The Bank of England announced a 0.25% increase in the base rate in the middle of March.
This was bad news for anyone with a tracker mortgage, or on their lenders standard variable rate, as it would mean yet another increase in repayment costs.
Around 1.4 million homeowners on variable or tracker rate mortgages may be cursing the Monetary Policy Committee of the Bank of England.
But those on fixed rate deals have reason to celebrate. Not only are they protected against increases until the end of their fixed period, the price of fixed rate mortgages may actually be falling.
This is because lenders base fixed-rate deals on forecasts of future borrowing costs. According to financial commentators some of whom are suggesting the UK is looking close to a peak in rates and it may just be possible that the latest rise may be the last. The rise to 4.25% has already been factored into mortgage deal pricing. However, the rate in the reduction in UK inflation will be monitored by the Bank of England and if the anticipated reduction does not materialise, then this may place more pressure to raise interest rates further.
So even if some borrowers are facing higher repayments, others may be able to welcome a reduction in their outgoings.
By considering re-mortgaging to a fixed rate could be a
solution to get your mortgage repayments under control, however be aware there may be additional costs to consider when re-mortgaging.
A call to us at Continuum could help you see the possibilities.
But if mortgages might not be a problem they first appear, what about house prices?
House prices are complicated…
There have actually been increases in asking prices reported in some areas in the last few months. But it is probably safe to say that the days of constantly growing house prices were numbered as soon as the Bank of England started hiking the base rate up from its historic low of 0.1%
Even if there are some better deals to be had on mortgages now, overall, mortgages will still be much more expensive than those of a year ago. The jump in mortgage costs reduced affordability, meaning that house price inflation is probably over.
But will it go on to mean house price falls?
There are other factors to consider.
There is the matter of confidence. People are happy to stretch themselves when the economy is buoyant, and jobs are secure. Inflation has left many people struggling, and worried about the future. However, unemployment is still low, and the worries about recession seem to be receding.
The collapse of Silicon Valley Bank and Credit Suisse suggest that there are some dangers for the global economy, but the financial establishment has probably learned the lessons of the last financial crisis.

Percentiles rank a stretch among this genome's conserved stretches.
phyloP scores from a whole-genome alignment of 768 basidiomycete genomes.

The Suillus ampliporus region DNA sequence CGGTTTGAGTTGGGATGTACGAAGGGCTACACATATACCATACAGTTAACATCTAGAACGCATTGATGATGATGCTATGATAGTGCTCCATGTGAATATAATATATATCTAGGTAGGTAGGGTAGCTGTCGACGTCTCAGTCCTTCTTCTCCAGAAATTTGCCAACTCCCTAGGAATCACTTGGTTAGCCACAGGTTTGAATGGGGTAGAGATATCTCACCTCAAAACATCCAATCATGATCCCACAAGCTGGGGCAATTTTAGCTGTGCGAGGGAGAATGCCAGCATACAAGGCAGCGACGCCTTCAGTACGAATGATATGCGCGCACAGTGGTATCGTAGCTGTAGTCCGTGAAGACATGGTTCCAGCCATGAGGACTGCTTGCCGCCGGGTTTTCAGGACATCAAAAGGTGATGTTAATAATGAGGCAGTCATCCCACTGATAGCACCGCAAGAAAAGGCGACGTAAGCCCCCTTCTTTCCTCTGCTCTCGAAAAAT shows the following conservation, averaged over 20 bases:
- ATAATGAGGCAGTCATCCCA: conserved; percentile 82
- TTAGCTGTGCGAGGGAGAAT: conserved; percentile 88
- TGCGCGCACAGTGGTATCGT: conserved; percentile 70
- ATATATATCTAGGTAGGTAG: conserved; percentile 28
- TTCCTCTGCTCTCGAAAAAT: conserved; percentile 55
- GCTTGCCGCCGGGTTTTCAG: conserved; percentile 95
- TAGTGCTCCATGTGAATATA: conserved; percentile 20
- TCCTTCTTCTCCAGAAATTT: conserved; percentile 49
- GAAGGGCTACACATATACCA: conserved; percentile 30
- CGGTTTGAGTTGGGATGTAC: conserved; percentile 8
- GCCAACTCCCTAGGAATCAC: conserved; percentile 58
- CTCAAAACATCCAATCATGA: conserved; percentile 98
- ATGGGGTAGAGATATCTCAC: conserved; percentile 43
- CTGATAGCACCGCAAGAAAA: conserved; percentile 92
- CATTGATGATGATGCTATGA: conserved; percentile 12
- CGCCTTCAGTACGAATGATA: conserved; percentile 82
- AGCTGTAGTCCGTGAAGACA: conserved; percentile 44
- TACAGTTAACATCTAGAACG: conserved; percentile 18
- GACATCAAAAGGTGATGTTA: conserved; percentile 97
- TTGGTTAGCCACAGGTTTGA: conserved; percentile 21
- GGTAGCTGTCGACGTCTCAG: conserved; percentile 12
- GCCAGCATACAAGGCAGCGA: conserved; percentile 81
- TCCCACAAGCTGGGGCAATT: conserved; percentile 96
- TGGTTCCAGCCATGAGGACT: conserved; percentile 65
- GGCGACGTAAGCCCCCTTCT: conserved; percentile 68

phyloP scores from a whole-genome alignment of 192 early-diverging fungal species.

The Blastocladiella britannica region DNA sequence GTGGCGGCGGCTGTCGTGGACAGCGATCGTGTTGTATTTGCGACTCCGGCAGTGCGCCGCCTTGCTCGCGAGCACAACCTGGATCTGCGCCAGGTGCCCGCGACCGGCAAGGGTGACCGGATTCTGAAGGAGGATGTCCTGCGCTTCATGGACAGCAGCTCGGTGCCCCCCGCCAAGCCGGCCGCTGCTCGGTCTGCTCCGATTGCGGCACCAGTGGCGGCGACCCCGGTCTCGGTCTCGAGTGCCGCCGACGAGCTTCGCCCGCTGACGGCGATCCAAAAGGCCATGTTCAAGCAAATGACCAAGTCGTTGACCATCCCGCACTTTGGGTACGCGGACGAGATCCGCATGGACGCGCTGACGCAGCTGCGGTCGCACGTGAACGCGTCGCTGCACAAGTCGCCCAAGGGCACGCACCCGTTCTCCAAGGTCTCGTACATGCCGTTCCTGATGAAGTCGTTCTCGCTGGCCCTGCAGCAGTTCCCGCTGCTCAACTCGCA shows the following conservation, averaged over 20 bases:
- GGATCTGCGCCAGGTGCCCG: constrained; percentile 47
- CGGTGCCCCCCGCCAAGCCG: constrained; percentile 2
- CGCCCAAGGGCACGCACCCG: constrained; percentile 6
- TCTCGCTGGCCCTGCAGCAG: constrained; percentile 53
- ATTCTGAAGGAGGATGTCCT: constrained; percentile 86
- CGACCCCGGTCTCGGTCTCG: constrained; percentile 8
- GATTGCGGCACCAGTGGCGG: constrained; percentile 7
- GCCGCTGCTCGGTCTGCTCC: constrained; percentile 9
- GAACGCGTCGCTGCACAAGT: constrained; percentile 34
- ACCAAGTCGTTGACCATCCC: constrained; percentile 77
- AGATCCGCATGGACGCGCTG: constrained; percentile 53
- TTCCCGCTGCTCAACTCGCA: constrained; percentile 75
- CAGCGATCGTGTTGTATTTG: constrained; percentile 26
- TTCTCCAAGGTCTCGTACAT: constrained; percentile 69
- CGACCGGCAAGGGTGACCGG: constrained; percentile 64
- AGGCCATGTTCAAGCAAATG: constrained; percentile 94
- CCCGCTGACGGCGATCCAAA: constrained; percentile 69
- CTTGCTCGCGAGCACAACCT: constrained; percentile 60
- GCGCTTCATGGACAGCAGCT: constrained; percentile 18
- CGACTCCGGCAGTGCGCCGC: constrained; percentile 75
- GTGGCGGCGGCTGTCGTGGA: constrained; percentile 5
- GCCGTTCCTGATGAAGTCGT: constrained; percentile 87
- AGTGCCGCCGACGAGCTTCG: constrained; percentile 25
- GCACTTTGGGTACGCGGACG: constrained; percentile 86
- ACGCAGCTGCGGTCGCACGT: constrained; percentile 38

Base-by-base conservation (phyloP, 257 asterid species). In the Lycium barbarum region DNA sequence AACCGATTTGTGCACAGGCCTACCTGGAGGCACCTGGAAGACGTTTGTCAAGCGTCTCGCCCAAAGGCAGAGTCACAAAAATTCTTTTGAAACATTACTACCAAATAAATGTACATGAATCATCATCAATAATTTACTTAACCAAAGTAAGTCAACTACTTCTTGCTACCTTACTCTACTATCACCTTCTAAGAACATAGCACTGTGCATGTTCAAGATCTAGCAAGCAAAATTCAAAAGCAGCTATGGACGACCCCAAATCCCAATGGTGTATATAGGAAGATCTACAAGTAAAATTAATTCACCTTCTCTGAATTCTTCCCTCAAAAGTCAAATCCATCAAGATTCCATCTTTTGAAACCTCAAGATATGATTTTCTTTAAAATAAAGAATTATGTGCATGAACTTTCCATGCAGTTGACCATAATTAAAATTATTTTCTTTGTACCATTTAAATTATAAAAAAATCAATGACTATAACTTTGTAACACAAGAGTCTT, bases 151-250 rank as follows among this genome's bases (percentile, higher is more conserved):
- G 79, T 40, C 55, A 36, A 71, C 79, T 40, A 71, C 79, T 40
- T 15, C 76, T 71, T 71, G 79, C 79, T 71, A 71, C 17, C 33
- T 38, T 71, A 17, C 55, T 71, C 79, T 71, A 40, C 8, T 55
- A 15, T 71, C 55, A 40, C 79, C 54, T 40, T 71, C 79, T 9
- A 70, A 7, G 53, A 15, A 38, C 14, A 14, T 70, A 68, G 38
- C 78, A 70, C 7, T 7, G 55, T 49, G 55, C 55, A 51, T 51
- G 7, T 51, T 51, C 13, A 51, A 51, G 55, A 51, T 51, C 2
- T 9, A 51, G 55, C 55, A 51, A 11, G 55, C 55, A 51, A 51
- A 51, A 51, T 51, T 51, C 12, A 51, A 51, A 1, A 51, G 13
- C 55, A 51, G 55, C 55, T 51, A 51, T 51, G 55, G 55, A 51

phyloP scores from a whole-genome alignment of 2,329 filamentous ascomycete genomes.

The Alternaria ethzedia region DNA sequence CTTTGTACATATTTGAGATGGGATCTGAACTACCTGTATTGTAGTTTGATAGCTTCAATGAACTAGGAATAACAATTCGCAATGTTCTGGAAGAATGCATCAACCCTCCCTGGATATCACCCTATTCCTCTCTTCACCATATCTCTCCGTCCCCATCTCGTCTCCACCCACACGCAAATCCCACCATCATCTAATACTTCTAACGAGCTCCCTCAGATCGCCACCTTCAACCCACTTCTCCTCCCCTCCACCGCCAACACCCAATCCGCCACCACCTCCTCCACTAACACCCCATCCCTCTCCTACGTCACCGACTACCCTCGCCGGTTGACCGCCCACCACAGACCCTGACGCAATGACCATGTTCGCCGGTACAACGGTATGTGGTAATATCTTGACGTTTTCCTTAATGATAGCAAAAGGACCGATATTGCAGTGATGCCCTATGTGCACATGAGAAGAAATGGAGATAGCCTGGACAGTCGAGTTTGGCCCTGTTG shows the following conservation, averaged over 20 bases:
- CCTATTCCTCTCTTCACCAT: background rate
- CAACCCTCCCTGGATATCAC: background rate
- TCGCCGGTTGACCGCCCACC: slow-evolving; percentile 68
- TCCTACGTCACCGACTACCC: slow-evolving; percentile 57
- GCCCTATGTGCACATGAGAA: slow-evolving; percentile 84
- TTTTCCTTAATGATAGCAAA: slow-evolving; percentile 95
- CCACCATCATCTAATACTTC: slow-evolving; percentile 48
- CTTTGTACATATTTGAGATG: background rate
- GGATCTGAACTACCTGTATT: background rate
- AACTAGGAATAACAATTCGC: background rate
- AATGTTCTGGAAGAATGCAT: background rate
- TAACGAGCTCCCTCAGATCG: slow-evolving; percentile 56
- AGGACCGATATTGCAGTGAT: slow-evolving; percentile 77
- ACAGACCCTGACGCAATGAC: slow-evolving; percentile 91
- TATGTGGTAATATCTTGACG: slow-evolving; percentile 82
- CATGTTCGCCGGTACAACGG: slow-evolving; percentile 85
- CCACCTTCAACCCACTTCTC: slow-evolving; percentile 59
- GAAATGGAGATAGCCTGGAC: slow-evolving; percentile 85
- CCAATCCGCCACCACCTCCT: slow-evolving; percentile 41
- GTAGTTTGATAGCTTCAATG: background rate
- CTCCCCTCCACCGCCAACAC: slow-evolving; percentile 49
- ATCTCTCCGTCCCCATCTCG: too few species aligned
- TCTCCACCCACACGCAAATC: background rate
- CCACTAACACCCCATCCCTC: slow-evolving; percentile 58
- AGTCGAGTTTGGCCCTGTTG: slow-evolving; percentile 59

Then there is the matter of supply and demand. It looks as though the market has slowed considerably, with fewer would-be buyers. A market slowdown might trigger price falls, but only if a sufficient number of people selling homes are desperate for a quick sale. If the economy remains on the even keel now predicted by many observers, few homeowners will find themselves forced to sell up.
If financial problems have hit your plans, call us at Continuum. We may be able to help you find solutions.
What about buy-to-let?
The picture might not be so positive for buy-to-let investors.
Landlords may be facing losses as increased mortgage costs and taxes threaten the buy-to-let business model. Buy-to-let lenders tend to be more exposed to interest rate rises than home buyers.
A growing number of landlords are finding that they are no longer making a profit and getting out of the market.
At Continuum we can source mortgages for buy-to-let investors. If your current mortgage is costing too much, a call to us might find a solution.
One thing you can be sure of – if you are looking at the price of your own home or considering a purchase, you need an expert to help with your mortgage needs.
At Continuum we will be very pleased to provide the expertise you need.
The information contained in this article is based on the opinion of Continuum and does not constitute financial advice or a recommendation to suitable mortgage product, you should seek independent financial advice before embarking on any course of action.
Your home or property may be repossessed if you do not keep up repayments on your mortgage or other loans secured on it.
You may have to pay an early repayment charge to your existing lender when you re-mortgage.
The Financial Conduct Authority does not regulate some aspects of buy to let mortgages.
The Financial Conduct Authority does not regulate taxation advice.
The levels and bases of taxation are subject to individual circumstances.